Шпаргалки - Ответы по дисциплине Стилистика английского языка - файл n1.doc

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BELLES-LETTRES STYLE (художественный стиль)

It’s a func style. FS of language is a system of interrelated language means which serves a definite aim in communication. In Eng literary standard we distinguish the following major FS: 1) lang of belles-lettres; 2) lang of publicistic literature; 3) lang of newspapers; 4) lang of scientific prose; 5) lang of official documents.

Each FS is subdivided into a number of substyles. The belles-lettres FS has the following substyles: a) the lang style of poetry; Its first differentiating property is its orderly form, which is based mainly on the rhythmic and phonetic arrangement of the utterances. b) the lang style of emotive prose; Apart from metre and rhyfne, what most of all distinguishes emotive prose from the poetic style is the combination of the literary variant or the language, both in words and syntax, with the colloquial, variant. c) the lang style of drama; . The first thing to be said about the parameters of this variety of belles-lettres is that, unlike poetry, which, except for bal­lads, in essence excludes direct speech and therefore dialogue, and unlike emotive prose, which is a combination of monologue (the author's speech) and dialogue (the speech of the characters), the language of plays is entirely dialogue. belles-lettres style embraces numerous and many-sided genres of imaginative writing. The purpose of the belles-lettres style is not to prove but only to suggest a possible interpretation of the phenomena of life by forcing the reader to see the viewpoint of the writer. This is the cognitive function of the belles-lettres style.

Only three FS are recognized in stylistics. As to the newspaper style, it is often regarded as part of the publicist domain and is not always treated individually. But the biggest controversy is flaming around the belles-lettres style. The unlimited possibilities of creative writing, which covers the whole of the universe and makes use of all language resources, led some scholars to the conviction that because of the liability of its contours, it can be hardly qualified as a functional style. Still others claim that, regardless of its versatility (непостоянство), the belles-lettres style, in each of its concrete representations, fulfils the aesthetic function, which fact singles this style out of others and gives grounds to recognize its systematic uniqueness.


Onomatopoeia is a combination of speech-sounds which aims at imitating sounds produced in nature (wind, sea, thunder, etc), by things (machines or taols, etc), by people (sighing, laughter, patter of feet, etc) and by animals. There are two varieties of onomatopoeia: direct and indirect. Direct onomatopoeia is contained in words that imitate natural sounds, as ding-dong, bang, mew, etc. These words have different degrees of imitative quality. Some of them immediately bring to mind whatever it is that produces the sound. Others require the exercise of a certain amount of imagination to identify it. Indirect onomatopoeia is a combination of sounds the aim of which is to make the sound of the utterance an echo of its sense: 'And the silken, sad, uncertain rustling of each purple cur­tain' (E. A. Poe) where the repetition of the sound [s] actually produces the sound of the rustling of the curtain. Indirect onomatopoeia is sometimes very effectively used by re­peating words which themselves are not onomatopoetic, as in Poe's poem "The Bells" where the words tinkle and bells are distributed in the following manner:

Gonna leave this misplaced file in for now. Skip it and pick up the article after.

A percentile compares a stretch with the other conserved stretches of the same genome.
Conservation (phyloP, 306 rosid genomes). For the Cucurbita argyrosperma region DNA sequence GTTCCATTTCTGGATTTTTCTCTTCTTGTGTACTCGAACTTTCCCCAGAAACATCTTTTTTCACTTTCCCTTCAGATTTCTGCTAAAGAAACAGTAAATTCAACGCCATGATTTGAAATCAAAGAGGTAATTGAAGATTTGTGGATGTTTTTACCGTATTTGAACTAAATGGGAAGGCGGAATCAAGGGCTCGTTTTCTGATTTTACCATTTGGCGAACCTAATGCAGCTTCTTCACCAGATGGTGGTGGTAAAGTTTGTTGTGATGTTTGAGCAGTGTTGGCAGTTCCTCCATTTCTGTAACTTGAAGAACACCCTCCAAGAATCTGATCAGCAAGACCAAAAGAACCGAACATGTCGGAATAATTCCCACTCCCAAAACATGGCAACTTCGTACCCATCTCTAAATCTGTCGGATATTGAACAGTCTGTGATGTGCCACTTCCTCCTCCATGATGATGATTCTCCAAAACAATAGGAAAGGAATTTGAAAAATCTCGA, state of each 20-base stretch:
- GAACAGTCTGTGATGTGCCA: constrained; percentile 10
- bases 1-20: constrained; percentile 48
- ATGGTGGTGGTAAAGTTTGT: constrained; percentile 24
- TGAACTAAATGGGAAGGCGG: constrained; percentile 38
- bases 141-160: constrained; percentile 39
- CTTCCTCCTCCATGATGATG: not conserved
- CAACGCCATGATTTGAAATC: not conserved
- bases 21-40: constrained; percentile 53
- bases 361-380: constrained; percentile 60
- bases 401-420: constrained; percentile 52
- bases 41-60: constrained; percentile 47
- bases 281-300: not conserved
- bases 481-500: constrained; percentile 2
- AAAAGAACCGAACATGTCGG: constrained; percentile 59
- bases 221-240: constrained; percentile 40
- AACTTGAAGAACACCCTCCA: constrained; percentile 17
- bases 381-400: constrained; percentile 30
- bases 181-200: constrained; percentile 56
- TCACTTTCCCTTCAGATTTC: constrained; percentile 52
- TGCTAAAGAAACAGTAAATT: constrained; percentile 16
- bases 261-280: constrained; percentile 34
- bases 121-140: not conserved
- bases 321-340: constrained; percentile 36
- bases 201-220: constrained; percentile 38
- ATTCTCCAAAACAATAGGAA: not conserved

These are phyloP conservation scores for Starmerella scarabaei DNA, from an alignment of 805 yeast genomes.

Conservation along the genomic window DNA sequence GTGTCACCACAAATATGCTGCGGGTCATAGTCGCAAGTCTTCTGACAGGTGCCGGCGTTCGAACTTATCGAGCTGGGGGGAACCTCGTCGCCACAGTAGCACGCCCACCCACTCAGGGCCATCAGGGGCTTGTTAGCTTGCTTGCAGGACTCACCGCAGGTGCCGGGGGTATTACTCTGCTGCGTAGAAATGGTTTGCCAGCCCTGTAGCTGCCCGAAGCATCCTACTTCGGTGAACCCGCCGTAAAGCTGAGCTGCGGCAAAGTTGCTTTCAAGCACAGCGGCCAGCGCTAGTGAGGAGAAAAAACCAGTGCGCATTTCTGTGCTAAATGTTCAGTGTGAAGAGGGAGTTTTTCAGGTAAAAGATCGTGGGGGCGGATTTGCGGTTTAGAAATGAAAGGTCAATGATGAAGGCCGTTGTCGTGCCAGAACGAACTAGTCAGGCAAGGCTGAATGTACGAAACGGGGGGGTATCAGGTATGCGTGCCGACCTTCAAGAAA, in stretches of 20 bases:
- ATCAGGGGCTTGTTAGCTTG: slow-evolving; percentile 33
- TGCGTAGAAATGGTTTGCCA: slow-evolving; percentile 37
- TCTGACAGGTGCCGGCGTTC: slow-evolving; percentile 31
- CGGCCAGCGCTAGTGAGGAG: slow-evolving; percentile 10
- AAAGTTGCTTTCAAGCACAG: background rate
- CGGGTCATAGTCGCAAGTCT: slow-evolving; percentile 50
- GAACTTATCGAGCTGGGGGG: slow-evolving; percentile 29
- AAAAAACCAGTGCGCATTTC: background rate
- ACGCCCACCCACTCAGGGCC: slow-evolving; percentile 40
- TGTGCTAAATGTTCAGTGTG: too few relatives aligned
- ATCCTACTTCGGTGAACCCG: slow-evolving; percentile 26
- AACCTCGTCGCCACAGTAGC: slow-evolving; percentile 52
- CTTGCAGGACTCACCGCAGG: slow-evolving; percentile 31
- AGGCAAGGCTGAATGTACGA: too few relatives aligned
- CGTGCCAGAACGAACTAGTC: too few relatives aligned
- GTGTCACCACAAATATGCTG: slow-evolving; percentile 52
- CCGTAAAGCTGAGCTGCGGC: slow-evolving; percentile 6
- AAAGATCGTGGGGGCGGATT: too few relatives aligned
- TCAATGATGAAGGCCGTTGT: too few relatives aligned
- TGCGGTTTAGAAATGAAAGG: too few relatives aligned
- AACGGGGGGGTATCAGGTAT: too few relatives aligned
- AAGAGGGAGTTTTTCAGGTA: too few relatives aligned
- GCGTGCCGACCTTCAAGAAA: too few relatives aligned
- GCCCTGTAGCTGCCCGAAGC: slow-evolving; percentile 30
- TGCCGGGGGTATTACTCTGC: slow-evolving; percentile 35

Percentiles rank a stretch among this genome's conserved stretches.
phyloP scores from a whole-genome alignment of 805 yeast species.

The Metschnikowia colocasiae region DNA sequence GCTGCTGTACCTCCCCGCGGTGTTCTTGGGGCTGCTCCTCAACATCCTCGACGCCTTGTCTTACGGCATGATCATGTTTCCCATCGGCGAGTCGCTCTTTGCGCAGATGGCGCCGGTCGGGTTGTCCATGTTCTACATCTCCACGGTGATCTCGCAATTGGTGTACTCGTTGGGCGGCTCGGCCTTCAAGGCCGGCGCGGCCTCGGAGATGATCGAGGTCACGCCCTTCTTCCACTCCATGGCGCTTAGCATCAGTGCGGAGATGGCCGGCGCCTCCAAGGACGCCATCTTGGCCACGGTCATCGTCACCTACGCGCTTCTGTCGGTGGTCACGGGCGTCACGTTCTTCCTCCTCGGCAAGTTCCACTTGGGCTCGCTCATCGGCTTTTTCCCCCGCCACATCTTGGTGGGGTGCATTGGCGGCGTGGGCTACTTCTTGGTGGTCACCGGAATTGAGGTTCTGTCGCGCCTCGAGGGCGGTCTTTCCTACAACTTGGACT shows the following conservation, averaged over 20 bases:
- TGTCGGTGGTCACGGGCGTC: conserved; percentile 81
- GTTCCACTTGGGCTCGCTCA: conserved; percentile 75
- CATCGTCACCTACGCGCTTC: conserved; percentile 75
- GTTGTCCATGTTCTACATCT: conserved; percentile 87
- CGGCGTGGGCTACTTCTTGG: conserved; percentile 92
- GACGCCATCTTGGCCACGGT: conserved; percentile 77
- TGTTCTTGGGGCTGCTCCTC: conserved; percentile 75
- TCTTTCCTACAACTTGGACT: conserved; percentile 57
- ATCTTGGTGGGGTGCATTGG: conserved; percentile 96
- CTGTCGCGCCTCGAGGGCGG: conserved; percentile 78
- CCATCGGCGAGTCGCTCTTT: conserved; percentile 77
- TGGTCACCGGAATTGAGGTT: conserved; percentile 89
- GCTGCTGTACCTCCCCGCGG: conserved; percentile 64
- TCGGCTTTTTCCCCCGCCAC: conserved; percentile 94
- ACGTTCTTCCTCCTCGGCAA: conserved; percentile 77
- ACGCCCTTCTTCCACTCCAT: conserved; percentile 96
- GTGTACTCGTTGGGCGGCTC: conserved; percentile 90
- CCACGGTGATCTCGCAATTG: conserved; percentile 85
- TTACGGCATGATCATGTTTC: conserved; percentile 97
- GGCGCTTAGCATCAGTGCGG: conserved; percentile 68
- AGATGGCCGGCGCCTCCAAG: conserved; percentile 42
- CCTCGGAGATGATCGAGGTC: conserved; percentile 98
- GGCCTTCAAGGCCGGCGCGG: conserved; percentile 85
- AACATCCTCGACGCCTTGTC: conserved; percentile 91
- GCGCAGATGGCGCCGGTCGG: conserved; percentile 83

"Silver bells... how they tinkle, tinkle, tinkle". A skilful example of onomatopoetic effect is shown by Robert Sou-they in his poem "How the Water Comes down at Ladore." The title of the poem reveals the purpose of the writer. By artful combination of words ending in -ing and by the gradual increase of the number of words in successive lines, the poet achieves the desired sound effect. "And nearing and clearing,

And falling and crawling and sprawling,

And gleaming and streaming and steaming and beaming,

And in this way the water comes down at Ladore".


The publicistic style of language became discernible as a sepa­rate style in the middle of the 18th century. It also falls into three va­rieties, each having its own distinctive features. Unlike other styles, the publicistic style has a spoken variety, namely, the oratorical substyle. The development of radio and television has brought into being another new spoken variety, namely, the radio and TV соmmеntary. The other two substyles are the essay (moral, philosophical, lit­erary) and journalistic articles (political, social, economic) in newspapers, journals and magazines. The general aim of publicistic style, which makes it stand out as a separate style, is to exert a constant and deep influence on public opin­ion, to convince the reader or the listener that the interpretation given by the writer or the speaker is the only correct one and to cause him to accept the point of view expressed in the speech, essay or article not merely through logical argumentation but through emotional appeal as well.

The oratorical style of language is the oral subdivision of the publicistic style. Direct contact with the listeners permits a combination of the syn­tactical, lexical and phonetic peculiarities of both the written and spoken varieties of language. In its leading features, however, oratorical style belongs to the written variety of language, though it is modified by the oral form of the utterance and the use of gestures. This style is evident in speeches on political and social problems of the day. The stylistic devices employed in oratorical style are determined by the conditions of communication. If the desire of the speaker is to rouse the audience and to keep it in suspense, he will use various traditional stylistic devices. Repetition can be regarded as the most typical stylistic device of English oratorical style. The desire of the speaker to convince and to rouse his audience re­sults in the use of simile and metaphor, but these are generally traditio­nal ones, as fresh and genuine stylistic devices may divert the attention of the listeners away from the main point of the speech.